Research/Interests - Developmental neurobiology and diseases mediated by cell-cell communication via gap junction channels; impact of hypoxic-ischemic insults in the developing brain.
Tamiko Sato, M.D.
M.B. 1950, Nagoya City Women's Medical College; M.D. 1959, Nagoya University, School of Medicine
Research/Interests - Regulation of intracellular calcium in muscular dystrophy; digital imaging of fluorescent ion probes.
M.D. (MBBS) 1973, University of Bombay; Ph.D. 1977, Rockefeller University
Research/Interests - Interleukin-6; interferons; gene expression; signal transduction (STATs in membrane rafts)
Sansar C. Sharma,
Ph.D. 1967, Edinburgh University Medical School, Scotland
Research/Interests - Development and regeneration in the visual system and spinal cord.
Alan D. Springer,
B.S. 1969, Brooklyn College; Ph.D. 1973, City University of New York
Research/Interests - Virtual engineering simulations of the mechanisms underlying retinal and foveal development; causes of retinal detachments in premature infants; causes of strabismus.
Patric K. Stanton, Ph.D.
Ph.D. 1985, Uniformed Services Health Sciences
Research/Interests - Cellular mechanisms of learning and memory; synaptic plasticity; long-term potentiation and depression of synaptic strength; optical imaging of vesicular transmitter release, calcium and dendritic motility; cerebral ischemia and neuronal death.
Libor Velíšek, M.D., Ph.D.
M.D., 1984, Faculty of General Medicine, Charles University, Prague, Czechoslovakia; Ph.D., 1989, Czechoslovak Academy of Sciences, Prague, Czechoslovakia
Research/Interests - Research/Interests – Developmental neurobiology of epilepsy, relationship between prenatal stress and epilepsy, prenatal stress and autism, and prenatal stress and behaviors. Modulation of seizures by corticosteroids and neuropeptides.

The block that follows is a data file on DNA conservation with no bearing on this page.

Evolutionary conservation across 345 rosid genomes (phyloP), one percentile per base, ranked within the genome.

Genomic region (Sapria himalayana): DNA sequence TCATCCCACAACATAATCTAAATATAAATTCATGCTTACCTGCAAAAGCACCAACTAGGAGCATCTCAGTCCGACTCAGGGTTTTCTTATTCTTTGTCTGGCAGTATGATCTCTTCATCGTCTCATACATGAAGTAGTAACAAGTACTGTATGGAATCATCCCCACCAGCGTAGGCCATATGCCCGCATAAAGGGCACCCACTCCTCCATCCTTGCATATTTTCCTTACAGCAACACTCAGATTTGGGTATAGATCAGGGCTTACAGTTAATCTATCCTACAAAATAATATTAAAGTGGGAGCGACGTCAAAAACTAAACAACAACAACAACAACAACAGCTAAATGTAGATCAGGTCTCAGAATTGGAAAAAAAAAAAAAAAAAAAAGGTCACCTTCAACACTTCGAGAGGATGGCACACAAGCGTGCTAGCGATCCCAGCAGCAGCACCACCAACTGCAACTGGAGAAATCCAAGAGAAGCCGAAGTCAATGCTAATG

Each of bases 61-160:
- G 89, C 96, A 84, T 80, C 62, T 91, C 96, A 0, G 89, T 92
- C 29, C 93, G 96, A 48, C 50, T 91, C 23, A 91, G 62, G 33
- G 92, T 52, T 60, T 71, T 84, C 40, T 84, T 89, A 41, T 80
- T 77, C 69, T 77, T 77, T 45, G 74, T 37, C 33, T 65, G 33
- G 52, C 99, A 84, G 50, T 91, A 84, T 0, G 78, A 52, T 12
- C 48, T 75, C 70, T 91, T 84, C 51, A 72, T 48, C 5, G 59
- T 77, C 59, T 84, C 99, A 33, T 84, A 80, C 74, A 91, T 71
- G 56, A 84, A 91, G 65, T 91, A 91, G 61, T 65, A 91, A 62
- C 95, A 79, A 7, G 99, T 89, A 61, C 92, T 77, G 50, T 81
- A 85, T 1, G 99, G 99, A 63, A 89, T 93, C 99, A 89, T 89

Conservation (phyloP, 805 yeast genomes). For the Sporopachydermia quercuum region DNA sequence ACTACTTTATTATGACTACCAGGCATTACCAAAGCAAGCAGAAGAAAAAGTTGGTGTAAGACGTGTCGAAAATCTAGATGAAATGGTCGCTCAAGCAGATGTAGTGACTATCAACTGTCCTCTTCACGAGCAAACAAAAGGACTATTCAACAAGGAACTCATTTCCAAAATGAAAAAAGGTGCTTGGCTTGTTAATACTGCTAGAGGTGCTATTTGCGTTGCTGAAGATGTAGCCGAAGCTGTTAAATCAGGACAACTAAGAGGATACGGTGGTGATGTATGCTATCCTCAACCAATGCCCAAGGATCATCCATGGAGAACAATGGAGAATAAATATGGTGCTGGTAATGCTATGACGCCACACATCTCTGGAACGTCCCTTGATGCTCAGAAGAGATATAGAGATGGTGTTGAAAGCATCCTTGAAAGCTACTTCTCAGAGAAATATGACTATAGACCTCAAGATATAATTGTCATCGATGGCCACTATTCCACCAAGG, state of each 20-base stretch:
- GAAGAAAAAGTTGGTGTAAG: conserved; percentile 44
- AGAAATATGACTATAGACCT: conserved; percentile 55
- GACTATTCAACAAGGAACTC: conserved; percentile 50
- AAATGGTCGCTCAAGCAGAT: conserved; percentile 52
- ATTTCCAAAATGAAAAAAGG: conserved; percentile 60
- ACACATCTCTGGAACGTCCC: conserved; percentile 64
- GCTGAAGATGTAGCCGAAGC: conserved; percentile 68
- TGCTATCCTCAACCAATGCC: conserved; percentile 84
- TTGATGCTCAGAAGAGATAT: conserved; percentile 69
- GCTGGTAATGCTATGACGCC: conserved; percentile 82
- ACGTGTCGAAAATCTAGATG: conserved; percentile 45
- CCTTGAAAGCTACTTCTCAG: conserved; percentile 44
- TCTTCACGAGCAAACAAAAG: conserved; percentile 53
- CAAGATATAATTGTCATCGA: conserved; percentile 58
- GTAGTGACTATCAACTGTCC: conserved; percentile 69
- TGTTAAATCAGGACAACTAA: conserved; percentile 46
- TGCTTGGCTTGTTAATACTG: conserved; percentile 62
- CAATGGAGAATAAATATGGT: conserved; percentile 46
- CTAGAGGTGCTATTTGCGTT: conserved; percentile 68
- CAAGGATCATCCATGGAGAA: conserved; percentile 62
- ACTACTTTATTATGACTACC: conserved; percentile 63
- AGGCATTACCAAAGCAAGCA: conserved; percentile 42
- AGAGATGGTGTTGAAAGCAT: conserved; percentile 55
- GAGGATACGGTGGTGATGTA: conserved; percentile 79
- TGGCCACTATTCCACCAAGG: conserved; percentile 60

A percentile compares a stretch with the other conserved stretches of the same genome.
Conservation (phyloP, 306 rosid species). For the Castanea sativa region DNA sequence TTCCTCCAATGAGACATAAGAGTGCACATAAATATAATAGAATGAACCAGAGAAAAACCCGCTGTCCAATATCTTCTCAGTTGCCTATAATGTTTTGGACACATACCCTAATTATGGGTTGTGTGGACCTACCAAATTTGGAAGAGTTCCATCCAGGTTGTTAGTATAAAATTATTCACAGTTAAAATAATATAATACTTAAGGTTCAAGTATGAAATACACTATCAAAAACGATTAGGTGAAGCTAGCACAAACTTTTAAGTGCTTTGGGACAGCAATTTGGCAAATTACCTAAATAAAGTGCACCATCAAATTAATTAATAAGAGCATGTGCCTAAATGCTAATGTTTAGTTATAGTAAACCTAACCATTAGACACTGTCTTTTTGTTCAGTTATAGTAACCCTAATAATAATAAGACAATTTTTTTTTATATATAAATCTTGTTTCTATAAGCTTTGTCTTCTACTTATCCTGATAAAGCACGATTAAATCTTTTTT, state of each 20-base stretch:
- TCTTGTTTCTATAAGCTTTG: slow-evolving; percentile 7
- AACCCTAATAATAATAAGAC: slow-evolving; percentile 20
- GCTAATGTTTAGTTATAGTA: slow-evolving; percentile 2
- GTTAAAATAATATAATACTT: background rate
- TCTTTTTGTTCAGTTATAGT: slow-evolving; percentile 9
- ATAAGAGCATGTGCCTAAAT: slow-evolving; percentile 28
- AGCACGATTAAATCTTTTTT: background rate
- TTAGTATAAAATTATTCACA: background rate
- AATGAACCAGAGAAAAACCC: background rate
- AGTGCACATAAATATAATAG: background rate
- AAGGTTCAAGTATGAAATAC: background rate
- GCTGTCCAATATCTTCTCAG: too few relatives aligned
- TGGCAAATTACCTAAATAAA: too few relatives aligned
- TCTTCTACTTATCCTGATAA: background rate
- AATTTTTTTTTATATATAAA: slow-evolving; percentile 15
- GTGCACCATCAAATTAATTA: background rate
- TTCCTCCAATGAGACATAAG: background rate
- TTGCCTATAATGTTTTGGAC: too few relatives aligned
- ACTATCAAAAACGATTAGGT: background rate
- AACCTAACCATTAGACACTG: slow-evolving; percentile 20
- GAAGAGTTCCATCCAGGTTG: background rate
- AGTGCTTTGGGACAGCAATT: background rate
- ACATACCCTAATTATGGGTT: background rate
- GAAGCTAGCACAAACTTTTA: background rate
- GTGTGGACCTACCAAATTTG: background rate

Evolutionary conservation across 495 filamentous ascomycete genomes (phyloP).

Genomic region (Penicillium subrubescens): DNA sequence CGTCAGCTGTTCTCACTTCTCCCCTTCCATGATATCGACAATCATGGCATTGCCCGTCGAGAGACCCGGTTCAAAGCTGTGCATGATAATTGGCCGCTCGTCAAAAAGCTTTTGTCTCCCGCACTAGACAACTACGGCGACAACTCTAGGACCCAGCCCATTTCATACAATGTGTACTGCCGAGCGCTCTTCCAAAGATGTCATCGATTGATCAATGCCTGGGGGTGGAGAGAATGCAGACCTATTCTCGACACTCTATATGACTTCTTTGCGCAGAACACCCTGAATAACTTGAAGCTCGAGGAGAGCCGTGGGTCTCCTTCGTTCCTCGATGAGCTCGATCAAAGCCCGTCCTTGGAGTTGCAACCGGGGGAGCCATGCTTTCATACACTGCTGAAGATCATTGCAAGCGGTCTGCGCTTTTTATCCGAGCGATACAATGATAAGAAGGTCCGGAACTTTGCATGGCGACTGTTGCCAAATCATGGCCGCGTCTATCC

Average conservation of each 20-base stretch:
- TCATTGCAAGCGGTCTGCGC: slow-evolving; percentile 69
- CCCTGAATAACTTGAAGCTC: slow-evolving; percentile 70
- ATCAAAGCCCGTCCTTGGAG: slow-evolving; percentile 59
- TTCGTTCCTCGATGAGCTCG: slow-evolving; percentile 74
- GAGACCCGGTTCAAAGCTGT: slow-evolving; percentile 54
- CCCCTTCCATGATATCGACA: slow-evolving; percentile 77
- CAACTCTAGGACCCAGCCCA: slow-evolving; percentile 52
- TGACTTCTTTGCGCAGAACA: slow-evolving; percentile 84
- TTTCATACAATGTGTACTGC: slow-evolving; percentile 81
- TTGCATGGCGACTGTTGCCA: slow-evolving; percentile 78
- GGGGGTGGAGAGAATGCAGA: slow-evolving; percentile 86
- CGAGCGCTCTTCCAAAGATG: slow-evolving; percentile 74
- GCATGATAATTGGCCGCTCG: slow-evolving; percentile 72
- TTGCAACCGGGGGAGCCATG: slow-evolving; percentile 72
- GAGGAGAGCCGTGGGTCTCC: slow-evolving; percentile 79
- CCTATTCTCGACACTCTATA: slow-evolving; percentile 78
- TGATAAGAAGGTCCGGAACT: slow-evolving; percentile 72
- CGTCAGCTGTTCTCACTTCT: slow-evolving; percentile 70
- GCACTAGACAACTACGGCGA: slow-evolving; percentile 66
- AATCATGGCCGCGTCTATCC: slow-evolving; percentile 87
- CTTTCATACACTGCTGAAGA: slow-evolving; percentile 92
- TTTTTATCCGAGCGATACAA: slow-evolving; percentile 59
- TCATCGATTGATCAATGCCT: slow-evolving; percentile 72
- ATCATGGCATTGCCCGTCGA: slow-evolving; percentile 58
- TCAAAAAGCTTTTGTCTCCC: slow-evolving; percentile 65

Jana Velíšková, M.D., Ph.D.
M.D., 1987, Faculty of General Medicine, Charles University, Prague, Czechoslovakia; Ph.D., 1999, 1st Medical Faculty, Charles University, Prague, Czech Republic
Research/Interests – Effects of sex hormones on neuronal excitability and viability in normal and epileptic brain, effects of sex hormones on learning and memory, interactions of sex hormones with neuropeptides and glutamatergic system, developmental neurobiology of epilepsy.
Richard J. Zeman,
B.S. 1969, Columbia University; M.S. 1977, Ph.D. 1979, New York University
Research/Interests - Role of B2 adrenoceptors in musculoskeletal growth; mechanisms of spinal cord injury; regulation of intracellular calcium.
Xianzheng Zhou, Ph.D., M.D.
M.D. 1983 - Jiangxi Medical College of Nanchang University, Nanchang, China; M.Sc. 1986 -Tongji Medical College of Huazhong University of Science and Technology, Wuhan, China; Ph.D. 1994 - Karolinska Institute (Mikael Jondal and Hans-Gustaf Ljunggren laboratories), Stockholm, Sweden; Post-doctoral work – 1994-1997 Massachusetts Institute of Technology (Herman Eisen laboratory), 1997-2002 Cambridge, MA, Johns Hopkins University (Drew Pardoll and Elizabeth Jaffee laboratories), Baltimore, MD
Research/Interests - Sleeping Beauty-mediated T-cell therapy for human cancer, Sleeping Beauty-mediated genetic modification of hematopoietic stem/progenitor cells (HSPCs) and MicroRNAs in hematopoiesis.